You can find detailed information on this subject under Longitude and Latitude.
For Niger, the following value applies to Central European Time (CET), i.e. the time (without summer time) in Germany, Austria and Switzerland. A minus sign means that it is earlier there, a plus sign that it is later than CET:
|Δt (CET) = 0 h|
Further and detailed explanations of the time can be found under Time zones, time.
The highest point of the sun in Niamey
Niamey lies at a north latitude of around φ = 13.5 ° (13 ° 30 ‘). If the declination δ of the sun has the value of 13 ° 30 ‘north and the image point of the sun is thus exactly above the city, the sun is perpendicular there. This happens exactly twice a year, roughly 39 days before June 21st and then 39 days after June 21st (for details see position of the sun).
If the image point of the sun and thus the declination is north of the latitude of Niamey, the sun is not in the south at noon, as in our latitudes, but in the north. In this case, the sun moves from east to north to west, where, like us, it sets.
The highest mountain in the country is Mount Bagzane with a height of 2,022 m. Other high mountains are the Adrar Tamgak at 1,988 m and the Gréboun at 1,944 m.
The longest river in the country is the Niger with a total length of around 4,181 km. Another river is the Kamdougou Yobé.
The largest lake in the country is Lake Chad, which is located in the border region of Chad, Nigeria, Niger and Cameroon and the area of which cannot be specified precisely because it varies with the seasons and also shrinks over longer periods of time. Lake Chad is extremely shallow (only 3 m in the south, 7 m in the north), and its size has therefore always been subject to extreme fluctuations. Scientists assume that about 30,000 years ago Lake Chad still had an area of 370,000 km² and was therefore the largest lake on earth at the time. Since then, it has been steadily silting up. At the last high point, in 1963, the lake had an area of 12,700 km².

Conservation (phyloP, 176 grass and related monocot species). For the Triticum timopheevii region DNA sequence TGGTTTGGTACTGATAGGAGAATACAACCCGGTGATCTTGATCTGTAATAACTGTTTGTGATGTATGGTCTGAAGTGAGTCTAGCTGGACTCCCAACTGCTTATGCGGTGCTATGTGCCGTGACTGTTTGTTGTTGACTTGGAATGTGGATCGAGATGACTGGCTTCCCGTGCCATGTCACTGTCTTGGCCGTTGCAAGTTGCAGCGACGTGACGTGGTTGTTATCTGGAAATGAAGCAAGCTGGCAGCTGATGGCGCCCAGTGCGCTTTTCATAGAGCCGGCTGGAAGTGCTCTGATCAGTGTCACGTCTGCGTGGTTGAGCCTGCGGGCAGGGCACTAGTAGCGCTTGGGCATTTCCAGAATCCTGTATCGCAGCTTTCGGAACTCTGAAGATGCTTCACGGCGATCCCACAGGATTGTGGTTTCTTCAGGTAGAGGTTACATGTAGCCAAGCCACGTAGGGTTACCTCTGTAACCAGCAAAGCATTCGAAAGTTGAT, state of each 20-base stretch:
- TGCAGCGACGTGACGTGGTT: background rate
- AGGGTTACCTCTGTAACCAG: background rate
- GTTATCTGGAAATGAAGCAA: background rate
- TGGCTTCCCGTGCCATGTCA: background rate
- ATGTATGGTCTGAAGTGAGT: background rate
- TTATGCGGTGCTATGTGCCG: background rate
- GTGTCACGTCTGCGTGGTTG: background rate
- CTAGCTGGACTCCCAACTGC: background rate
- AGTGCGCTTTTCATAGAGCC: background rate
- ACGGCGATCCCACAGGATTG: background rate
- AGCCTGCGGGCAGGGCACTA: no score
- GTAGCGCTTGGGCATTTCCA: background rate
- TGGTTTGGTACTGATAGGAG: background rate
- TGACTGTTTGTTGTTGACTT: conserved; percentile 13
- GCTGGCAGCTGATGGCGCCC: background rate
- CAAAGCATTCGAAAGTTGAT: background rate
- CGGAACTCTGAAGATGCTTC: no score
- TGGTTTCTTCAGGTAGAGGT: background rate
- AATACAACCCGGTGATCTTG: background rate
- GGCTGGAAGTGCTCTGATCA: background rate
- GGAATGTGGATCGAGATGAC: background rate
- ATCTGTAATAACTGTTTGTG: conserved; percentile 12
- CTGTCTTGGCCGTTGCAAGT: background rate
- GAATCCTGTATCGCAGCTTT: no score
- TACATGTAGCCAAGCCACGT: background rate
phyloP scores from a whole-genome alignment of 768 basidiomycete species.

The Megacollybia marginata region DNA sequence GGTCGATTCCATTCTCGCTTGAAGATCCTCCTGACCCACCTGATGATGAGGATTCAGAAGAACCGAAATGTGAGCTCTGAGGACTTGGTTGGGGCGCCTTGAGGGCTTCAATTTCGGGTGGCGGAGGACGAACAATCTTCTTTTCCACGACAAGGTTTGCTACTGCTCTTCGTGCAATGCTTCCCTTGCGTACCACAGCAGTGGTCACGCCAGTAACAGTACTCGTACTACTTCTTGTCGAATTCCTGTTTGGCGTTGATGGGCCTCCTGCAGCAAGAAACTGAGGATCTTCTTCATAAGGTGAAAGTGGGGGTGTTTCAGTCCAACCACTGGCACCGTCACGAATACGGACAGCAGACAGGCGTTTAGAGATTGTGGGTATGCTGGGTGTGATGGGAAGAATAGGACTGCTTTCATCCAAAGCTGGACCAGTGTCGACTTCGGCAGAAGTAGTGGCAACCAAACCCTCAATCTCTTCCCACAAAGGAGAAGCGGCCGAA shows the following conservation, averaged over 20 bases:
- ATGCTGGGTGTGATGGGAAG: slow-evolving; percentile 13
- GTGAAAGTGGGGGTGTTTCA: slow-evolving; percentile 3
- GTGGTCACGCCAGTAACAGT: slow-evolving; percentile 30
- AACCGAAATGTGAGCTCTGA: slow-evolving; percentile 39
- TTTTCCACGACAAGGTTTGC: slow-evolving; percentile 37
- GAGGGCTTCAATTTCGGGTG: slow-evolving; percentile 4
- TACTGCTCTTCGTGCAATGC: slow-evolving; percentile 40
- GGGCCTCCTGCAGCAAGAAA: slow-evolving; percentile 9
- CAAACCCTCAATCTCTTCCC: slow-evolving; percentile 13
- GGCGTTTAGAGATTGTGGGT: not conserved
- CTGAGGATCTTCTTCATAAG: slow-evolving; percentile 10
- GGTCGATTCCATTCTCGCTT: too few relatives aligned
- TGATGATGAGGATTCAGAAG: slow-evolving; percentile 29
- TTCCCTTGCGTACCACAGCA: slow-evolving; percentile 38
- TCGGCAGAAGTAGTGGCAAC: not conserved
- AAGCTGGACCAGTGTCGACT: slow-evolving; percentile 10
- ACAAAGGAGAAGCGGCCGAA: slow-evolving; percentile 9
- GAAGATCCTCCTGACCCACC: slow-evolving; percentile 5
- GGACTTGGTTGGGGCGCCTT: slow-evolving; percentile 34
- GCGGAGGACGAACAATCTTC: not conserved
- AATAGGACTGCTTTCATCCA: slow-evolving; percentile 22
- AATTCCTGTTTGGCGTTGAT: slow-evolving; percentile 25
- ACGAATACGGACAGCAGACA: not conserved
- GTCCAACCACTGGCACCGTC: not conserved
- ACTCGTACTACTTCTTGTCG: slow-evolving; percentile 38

In addition, there are no larger lakes in Niger.
The Sahara covers an area of around 9 million km², making it the largest dry desert in the world. However, only about 20% of the Sahara is what can be described as a sandy desert. In contrast, 80% of it is a stone or rubble desert. The Sahara in northern Africa stretches from the Atlantic Ocean in the west to the Nile and on the other side further to the Red Sea in the east. In the north it is bounded by the Maghreb – Morocco, Algeria, Tunisia and Libya, in the south lies the Sahel zone.
Sand dunes as one would imagine as an outsider can be found in the Ténéré sand desert – which is often referred to as a desert within the desert (Sahara). There are “real” sand dunes with heights of up to 400 m, and there are also a few wadis (rivers that only carry water at times) and valleys with numerous plants and animals. Mainly Tuaregs live here. Numerous dinosaur fossils were found in the vicinity of the village of Tiguidit, proof that a considerably different climate prevailed here at their time (they died out 60 million years ago). In the west it is bounded by the Air Mountains.
Countries in which parts of the Sahara are located in addition to Niger: Egypt, Algeria, Libya, Mali, Morocco, Mauritania, Sudan, Chad and Tunisia. The few residents of the Sahara are Arabs, Berbers and Moors as well as small groups of Tubu or Tuaregs.
In the north of Niger – the habitat mainly of the Tuaregs – in the border area between Mali and Algeria, uranium has been used by the French state company Areva since about 1970 reduced. As a result of the mining, large parts of the region are turned into hostile lunar landscapes, perhaps comparable to the mining sites for lignite. The mining of uranium not only leads to the destruction of the habitats of the people and animals there, but also endangers the health of the people in the settlements and oases in the vicinity of the mining sites through radioactive contamination of the groundwater and the drifting of radioactive dust. Around 2008 the French energy giant had secured further mining rights and wants to contribute in this way to Niger becoming the second largest uranium supplier in the world by 2012. The uranium is mined both in opencast and underground. In the area are the cities of Arlit, Akokan and, further south-east, Agadez.
For the people living there, the uranium mining and processing into so-called “yellow cake” has developed into a catastrophe. More and more people develop cancer – especially lung cancer – and die from it. The situation can certainly be compared with the consequences of uranium mining in the GDR, where around 12,000 people died of the so-called SChneeberger disease – lung cancer.